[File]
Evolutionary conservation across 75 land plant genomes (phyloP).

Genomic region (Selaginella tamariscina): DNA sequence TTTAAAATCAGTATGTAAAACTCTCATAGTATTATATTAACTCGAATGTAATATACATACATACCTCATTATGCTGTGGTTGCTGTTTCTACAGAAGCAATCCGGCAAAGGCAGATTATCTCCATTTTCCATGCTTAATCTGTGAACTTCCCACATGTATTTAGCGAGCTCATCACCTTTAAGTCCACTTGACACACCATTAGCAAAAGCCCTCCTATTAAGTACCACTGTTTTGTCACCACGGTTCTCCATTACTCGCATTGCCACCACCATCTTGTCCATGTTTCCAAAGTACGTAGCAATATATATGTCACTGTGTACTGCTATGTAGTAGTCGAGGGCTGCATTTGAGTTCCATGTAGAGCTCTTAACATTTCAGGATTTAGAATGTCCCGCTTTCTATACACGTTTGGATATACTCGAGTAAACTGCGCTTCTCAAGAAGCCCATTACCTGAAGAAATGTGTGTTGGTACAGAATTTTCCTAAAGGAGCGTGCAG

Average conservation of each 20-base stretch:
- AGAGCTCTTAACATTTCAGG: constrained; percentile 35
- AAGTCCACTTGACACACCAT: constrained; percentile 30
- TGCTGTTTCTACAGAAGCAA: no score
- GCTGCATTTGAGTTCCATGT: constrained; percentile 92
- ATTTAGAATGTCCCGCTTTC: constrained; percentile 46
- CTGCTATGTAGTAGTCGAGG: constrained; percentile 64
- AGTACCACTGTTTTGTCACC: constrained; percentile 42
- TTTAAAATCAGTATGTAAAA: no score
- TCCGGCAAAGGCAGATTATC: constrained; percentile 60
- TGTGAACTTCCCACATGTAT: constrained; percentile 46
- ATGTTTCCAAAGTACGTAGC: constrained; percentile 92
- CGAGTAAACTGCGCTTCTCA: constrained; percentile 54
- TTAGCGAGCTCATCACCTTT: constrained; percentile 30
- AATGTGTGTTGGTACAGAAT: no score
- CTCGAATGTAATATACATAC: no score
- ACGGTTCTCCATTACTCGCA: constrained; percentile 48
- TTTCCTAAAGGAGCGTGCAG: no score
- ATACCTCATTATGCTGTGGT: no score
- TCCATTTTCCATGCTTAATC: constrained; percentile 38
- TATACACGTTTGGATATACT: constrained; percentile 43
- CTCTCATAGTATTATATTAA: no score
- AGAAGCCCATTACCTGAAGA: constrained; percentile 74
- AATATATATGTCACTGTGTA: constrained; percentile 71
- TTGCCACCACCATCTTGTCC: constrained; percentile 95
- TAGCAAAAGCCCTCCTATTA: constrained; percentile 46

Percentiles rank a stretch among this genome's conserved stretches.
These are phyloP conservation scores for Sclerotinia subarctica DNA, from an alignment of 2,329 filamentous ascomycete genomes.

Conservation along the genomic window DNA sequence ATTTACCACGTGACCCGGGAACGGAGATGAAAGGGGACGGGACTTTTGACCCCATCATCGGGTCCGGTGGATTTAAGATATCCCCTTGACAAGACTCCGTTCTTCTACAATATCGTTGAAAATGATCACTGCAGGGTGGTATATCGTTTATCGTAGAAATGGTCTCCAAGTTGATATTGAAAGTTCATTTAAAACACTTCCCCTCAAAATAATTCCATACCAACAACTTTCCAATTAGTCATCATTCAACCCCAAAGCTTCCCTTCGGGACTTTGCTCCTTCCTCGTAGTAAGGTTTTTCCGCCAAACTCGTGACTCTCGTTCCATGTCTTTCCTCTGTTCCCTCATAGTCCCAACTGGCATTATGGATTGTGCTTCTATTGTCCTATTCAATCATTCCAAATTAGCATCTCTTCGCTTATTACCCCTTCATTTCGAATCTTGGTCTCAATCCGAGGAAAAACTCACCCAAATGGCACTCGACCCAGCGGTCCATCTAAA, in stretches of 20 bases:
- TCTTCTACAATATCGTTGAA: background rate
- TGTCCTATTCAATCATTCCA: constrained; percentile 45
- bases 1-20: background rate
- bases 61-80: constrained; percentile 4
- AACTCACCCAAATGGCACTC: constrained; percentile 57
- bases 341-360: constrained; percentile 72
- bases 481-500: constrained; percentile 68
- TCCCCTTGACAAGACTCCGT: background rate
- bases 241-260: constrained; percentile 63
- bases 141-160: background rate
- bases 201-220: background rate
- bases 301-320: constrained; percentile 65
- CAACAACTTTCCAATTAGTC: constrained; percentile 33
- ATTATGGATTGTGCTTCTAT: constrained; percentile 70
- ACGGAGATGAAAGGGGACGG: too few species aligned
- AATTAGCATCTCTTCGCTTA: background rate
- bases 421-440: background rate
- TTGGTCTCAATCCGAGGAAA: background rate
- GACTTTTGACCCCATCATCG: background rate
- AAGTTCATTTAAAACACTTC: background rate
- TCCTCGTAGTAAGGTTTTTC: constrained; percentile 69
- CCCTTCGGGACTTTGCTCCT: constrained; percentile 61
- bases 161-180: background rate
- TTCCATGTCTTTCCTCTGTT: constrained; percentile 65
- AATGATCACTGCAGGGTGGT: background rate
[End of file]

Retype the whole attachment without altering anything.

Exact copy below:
Evolutionary conservation across 75 land plant genomes (phyloP).

Genomic region (Selaginella tamariscina): DNA sequence TTTAAAATCAGTATGTAAAACTCTCATAGTATTATATTAACTCGAATGTAATATACATACATACCTCATTATGCTGTGGTTGCTGTTTCTACAGAAGCAATCCGGCAAAGGCAGATTATCTCCATTTTCCATGCTTAATCTGTGAACTTCCCACATGTATTTAGCGAGCTCATCACCTTTAAGTCCACTTGACACACCATTAGCAAAAGCCCTCCTATTAAGTACCACTGTTTTGTCACCACGGTTCTCCATTACTCGCATTGCCACCACCATCTTGTCCATGTTTCCAAAGTACGTAGCAATATATATGTCACTGTGTACTGCTATGTAGTAGTCGAGGGCTGCATTTGAGTTCCATGTAGAGCTCTTAACATTTCAGGATTTAGAATGTCCCGCTTTCTATACACGTTTGGATATACTCGAGTAAACTGCGCTTCTCAAGAAGCCCATTACCTGAAGAAATGTGTGTTGGTACAGAATTTTCCTAAAGGAGCGTGCAG

Average conservation of each 20-base stretch:
- AGAGCTCTTAACATTTCAGG: constrained; percentile 35
- AAGTCCACTTGACACACCAT: constrained; percentile 30
- TGCTGTTTCTACAGAAGCAA: no score
- GCTGCATTTGAGTTCCATGT: constrained; percentile 92
- ATTTAGAATGTCCCGCTTTC: constrained; percentile 46
- CTGCTATGTAGTAGTCGAGG: constrained; percentile 64
- AGTACCACTGTTTTGTCACC: constrained; percentile 42
- TTTAAAATCAGTATGTAAAA: no score
- TCCGGCAAAGGCAGATTATC: constrained; percentile 60
- TGTGAACTTCCCACATGTAT: constrained; percentile 46
- ATGTTTCCAAAGTACGTAGC: constrained; percentile 92
- CGAGTAAACTGCGCTTCTCA: constrained; percentile 54
- TTAGCGAGCTCATCACCTTT: constrained; percentile 30
- AATGTGTGTTGGTACAGAAT: no score
- CTCGAATGTAATATACATAC: no score
- ACGGTTCTCCATTACTCGCA: constrained; percentile 48
- TTTCCTAAAGGAGCGTGCAG: no score
- ATACCTCATTATGCTGTGGT: no score
- TCCATTTTCCATGCTTAATC: constrained; percentile 38
- TATACACGTTTGGATATACT: constrained; percentile 43
- CTCTCATAGTATTATATTAA: no score
- AGAAGCCCATTACCTGAAGA: constrained; percentile 74
- AATATATATGTCACTGTGTA: constrained; percentile 71
- TTGCCACCACCATCTTGTCC: constrained; percentile 95
- TAGCAAAAGCCCTCCTATTA: constrained; percentile 46

Percentiles rank a stretch among this genome's conserved stretches.
These are phyloP conservation scores for Sclerotinia subarctica DNA, from an alignment of 2,329 filamentous ascomycete genomes.

Conservation along the genomic window DNA sequence ATTTACCACGTGACCCGGGAACGGAGATGAAAGGGGACGGGACTTTTGACCCCATCATCGGGTCCGGTGGATTTAAGATATCCCCTTGACAAGACTCCGTTCTTCTACAATATCGTTGAAAATGATCACTGCAGGGTGGTATATCGTTTATCGTAGAAATGGTCTCCAAGTTGATATTGAAAGTTCATTTAAAACACTTCCCCTCAAAATAATTCCATACCAACAACTTTCCAATTAGTCATCATTCAACCCCAAAGCTTCCCTTCGGGACTTTGCTCCTTCCTCGTAGTAAGGTTTTTCCGCCAAACTCGTGACTCTCGTTCCATGTCTTTCCTCTGTTCCCTCATAGTCCCAACTGGCATTATGGATTGTGCTTCTATTGTCCTATTCAATCATTCCAAATTAGCATCTCTTCGCTTATTACCCCTTCATTTCGAATCTTGGTCTCAATCCGAGGAAAAACTCACCCAAATGGCACTCGACCCAGCGGTCCATCTAAA, in stretches of 20 bases:
- TCTTCTACAATATCGTTGAA: background rate
- TGTCCTATTCAATCATTCCA: constrained; percentile 45
- bases 1-20: background rate
- bases 61-80: constrained; percentile 4
- AACTCACCCAAATGGCACTC: constrained; percentile 57
- bases 341-360: constrained; percentile 72
- bases 481-500: constrained; percentile 68
- TCCCCTTGACAAGACTCCGT: background rate
- bases 241-260: constrained; percentile 63
- bases 141-160: background rate
- bases 201-220: background rate
- bases 301-320: constrained; percentile 65
- CAACAACTTTCCAATTAGTC: constrained; percentile 33
- ATTATGGATTGTGCTTCTAT: constrained; percentile 70
- ACGGAGATGAAAGGGGACGG: too few species aligned
- AATTAGCATCTCTTCGCTTA: background rate
- bases 421-440: background rate
- TTGGTCTCAATCCGAGGAAA: background rate
- GACTTTTGACCCCATCATCG: background rate
- AAGTTCATTTAAAACACTTC: background rate
- TCCTCGTAGTAAGGTTTTTC: constrained; percentile 69
- CCCTTCGGGACTTTGCTCCT: constrained; percentile 61
- bases 161-180: background rate
- TTCCATGTCTTTCCTCTGTT: constrained; percentile 65
- AATGATCACTGCAGGGTGGT: background rate